Since he came on the pro scene in 2007, Matt Scherer has been making a name for himself on the U.S. 800-meter scene. The former 400, now 800 runner is currently the fourth-ranked American and is taking it moment by moment as he is poised to contend to make the U.S Olympic Team. In this exclusive Q & A with PreraceJitters.com, Scherer reveals what it is like to live and train in Eugene with the Olympic Trials coming to his home town in less than one week.
PRJ: What is the best thing about living and training in Eugene, Oregon, a.k.a. Tracktown, USA? Is it as interesting as it seems?
The best thing is by far the people. It may be because I went to college here but it is really cool to be recognized at the grocery store or at the mall by real track fans. I don’t know of anywhere else where track athletes are recognized out in public. The fans in Eugene make track seem like a big-time sport.
PRJ: Who did you look up to while running track as a youth? And is there anyone that you pattern your race after?
Through high school and college I always seemed to look up to my peers/competitors. I didn’t follow the pro circuit much. I would look up to a runner until I beat them and then found someone else to take their place as my ‘idol’. I think that’s where my competitiveness on the track comes from; I like to beat people. Some names that come to mind are Adam Steele, Craig Everhart, Christian Smith, and Marc Sylvester.
PRJ: You had a stellar career at the University of Oregon that included a personal best of 45.19 in the 400. Why did you decide to move up from the 400 to the 800?
To me it seemed like a logical move to have my best chance at Beijing. Even though I’d had success at the 400, I really wasn’t that fast in terms of speed. I was always the last out of the blocks but finished well. My 200 time wasn’t anything special either. My best workouts were always the longer, harder ones. It’s also been a new challenge for me. I love taking on new things and this has been one of the biggest, but it may also have the biggest reward in the end.
PRJ: Take us back to the decision making process to move up to the 800. Who did you consult during this process and what pushed you over the top to make the move?
I talked to my coaches Dan Steele and Vin Lannana quite a bit about the decision. Dan was supportive of whatever decision I made and Vin (being on the distance side) was excited about the possibility of moving up because not many people at my level had done so. But what tipped the scales was Frank Gagliano and the opportunity of the Oregon Track Club. I had talked to several pro athletes while in college and the theme seemed to be that it was very difficult to transition to the pro athlete life because so many things change. So the opportunity to stay in Eugene and keep training at my home track with a coach that I was very comfortable with actually made the decision to change events very easy.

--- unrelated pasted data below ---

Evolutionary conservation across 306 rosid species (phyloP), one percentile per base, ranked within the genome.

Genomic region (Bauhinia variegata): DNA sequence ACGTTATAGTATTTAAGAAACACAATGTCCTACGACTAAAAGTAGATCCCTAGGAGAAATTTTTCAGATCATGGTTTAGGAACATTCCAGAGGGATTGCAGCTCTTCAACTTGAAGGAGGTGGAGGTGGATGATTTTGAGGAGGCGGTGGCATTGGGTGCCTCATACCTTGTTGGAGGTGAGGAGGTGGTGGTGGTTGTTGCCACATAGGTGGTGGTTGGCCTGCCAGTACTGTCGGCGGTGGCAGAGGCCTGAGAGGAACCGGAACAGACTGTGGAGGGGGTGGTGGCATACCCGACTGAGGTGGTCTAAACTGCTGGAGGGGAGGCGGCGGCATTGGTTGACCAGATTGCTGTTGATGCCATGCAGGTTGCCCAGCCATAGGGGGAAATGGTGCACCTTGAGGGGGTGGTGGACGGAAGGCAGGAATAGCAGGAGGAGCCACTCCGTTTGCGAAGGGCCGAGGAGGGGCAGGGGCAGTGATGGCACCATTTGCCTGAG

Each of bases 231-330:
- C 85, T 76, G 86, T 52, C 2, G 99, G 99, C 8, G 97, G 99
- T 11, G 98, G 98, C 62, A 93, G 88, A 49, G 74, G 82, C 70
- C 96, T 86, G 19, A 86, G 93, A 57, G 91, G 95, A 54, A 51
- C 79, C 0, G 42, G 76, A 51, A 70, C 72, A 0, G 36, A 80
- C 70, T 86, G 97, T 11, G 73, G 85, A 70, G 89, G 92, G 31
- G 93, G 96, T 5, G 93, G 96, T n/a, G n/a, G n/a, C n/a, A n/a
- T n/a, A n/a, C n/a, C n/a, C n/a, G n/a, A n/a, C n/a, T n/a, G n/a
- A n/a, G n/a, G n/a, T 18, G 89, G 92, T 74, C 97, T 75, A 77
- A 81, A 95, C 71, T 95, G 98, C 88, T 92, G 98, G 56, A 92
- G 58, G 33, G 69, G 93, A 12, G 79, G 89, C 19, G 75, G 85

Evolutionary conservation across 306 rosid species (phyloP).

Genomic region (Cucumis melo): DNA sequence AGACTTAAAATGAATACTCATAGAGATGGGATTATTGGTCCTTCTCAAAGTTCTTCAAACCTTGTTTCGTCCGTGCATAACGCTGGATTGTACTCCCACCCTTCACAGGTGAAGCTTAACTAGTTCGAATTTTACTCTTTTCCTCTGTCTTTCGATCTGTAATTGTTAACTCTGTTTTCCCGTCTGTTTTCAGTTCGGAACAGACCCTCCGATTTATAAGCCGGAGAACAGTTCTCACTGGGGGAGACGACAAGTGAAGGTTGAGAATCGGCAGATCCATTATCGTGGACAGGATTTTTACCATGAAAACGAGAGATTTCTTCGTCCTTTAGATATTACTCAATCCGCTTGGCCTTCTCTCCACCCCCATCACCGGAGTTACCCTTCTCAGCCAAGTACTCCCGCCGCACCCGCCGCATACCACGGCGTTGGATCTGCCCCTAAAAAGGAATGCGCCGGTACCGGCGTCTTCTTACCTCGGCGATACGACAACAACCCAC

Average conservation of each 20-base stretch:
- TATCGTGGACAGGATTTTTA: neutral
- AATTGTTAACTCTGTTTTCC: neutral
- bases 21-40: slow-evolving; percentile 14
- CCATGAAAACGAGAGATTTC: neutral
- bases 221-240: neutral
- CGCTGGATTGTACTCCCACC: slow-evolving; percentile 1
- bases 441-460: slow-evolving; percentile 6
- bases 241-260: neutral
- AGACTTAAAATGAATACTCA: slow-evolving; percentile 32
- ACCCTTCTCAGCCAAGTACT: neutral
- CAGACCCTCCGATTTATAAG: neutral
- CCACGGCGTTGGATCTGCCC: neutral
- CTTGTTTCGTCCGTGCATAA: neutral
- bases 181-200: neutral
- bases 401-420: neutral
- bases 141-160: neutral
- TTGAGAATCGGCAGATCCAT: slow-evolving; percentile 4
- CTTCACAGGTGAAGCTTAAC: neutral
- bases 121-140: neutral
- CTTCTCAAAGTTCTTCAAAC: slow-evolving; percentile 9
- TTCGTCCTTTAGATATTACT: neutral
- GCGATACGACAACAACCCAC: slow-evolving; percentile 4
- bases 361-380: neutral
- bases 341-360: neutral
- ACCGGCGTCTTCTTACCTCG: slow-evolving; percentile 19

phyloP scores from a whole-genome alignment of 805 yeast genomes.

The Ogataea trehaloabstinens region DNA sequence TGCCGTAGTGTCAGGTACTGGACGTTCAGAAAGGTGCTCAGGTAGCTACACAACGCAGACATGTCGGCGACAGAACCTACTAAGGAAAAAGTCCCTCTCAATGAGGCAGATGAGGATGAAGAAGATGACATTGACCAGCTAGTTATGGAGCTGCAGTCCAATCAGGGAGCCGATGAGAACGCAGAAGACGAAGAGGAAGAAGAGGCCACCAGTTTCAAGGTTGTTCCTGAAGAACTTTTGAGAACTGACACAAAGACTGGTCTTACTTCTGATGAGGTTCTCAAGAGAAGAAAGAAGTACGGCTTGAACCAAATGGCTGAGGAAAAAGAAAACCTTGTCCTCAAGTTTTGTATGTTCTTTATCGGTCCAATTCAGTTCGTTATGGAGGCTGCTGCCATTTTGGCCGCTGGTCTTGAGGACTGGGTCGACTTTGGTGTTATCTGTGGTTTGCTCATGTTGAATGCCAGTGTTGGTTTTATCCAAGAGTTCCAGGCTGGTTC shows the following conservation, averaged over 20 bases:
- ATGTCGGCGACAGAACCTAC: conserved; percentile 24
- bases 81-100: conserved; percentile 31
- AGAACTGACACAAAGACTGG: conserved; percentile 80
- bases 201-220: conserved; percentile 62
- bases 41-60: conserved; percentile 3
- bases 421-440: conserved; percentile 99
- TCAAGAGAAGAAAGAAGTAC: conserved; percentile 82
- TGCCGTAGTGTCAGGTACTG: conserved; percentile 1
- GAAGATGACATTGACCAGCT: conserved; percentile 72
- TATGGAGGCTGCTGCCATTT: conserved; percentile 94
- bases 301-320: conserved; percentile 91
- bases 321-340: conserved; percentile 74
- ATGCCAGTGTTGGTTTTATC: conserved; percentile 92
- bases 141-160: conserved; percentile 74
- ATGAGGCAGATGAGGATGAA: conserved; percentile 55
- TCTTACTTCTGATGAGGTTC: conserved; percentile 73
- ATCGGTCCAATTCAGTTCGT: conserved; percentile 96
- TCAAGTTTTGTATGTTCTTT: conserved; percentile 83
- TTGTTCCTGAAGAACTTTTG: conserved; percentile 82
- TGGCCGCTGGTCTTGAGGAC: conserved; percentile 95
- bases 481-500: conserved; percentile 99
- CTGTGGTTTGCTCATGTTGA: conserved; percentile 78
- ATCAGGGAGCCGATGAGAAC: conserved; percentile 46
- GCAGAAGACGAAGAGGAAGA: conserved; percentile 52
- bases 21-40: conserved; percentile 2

PRJ: What time are you shooting for at the U.S. Olympic Trials and how difficult to you anticipate the rounds to be?
My first goal is to run under 1:45.50 and past that I’m shooting for the 1:44’s. I’ve typically done well with rounds, especially mentally, and so am not very concerned about running 3 rounds. And having a day off before the final is awesome. Typically in meets like this (in college) I would be running 6 or 7 races in 4 days. Now I only have to run 3 (hopefully!).
PRJ: Your seasons best time of 1:46.11 puts you in the mix going into the Trials, what would making the Olympic Team mean to you?
First, I’m just excited to be in the mix; to have my name mentioned in people’s discussions about who has a chance to sneak into that 3rd spot. At this point I really don’t think I can even comprehend what making the team would mean to me or even feel like. I guess with the Trials next week I should start visualizing that… haha. But the only experience I’ve ever had with the Olympics is watching on TV. I don’t have anything that I can compare what the feeling might be. But at the same time that just means I have less to worry about. If I make the team I’ll be ‘that guy’ that people say, “He should act like he’s been there before.” I’ll be out there on tv acting like a fool.
PRJ: Do you feel there is additional pressure to make the U.S. Olympic Team squad because you live and train where the Olympic Trials are to be held?
No, not at all. The only pressure I have is what I’m putting on myself. Everyone around me (teammates, family, and the community) are just happy that I’m doing so well after changing events. That’s been nice to not feel any pressure from them. I’ll leave that to the Nick Symmonds’ of the group. I feel much more comfortable being a dark horse than being the one that is expected to make the team. Now, I will say that eventually I’d like to be in that position but for now, and in this situation, I’m perfectly fine where I am.
PRJ: What has been the biggest difference you have noticed in the training regimen for the 800?
Hands down – tempo runs. Those were a new concept for me. It seems like I start out running hard and keep getting faster until I die. Over the past 2 years I’ve gotten better at them almost every time, literally. Most everything else I can compare in some way to something I did as a 400 runner, but tempo runs were something else. Note: and I usually only do 3 mile tempo runs so you know it must be hard for me. Meanwhile, other OTC guys are doing like 8 mile tempo’s. I don’t envy those guys!
PRJ: You recently ran 1:46.11, and ran the “A” standard for the Olympic Trials. How did that feel?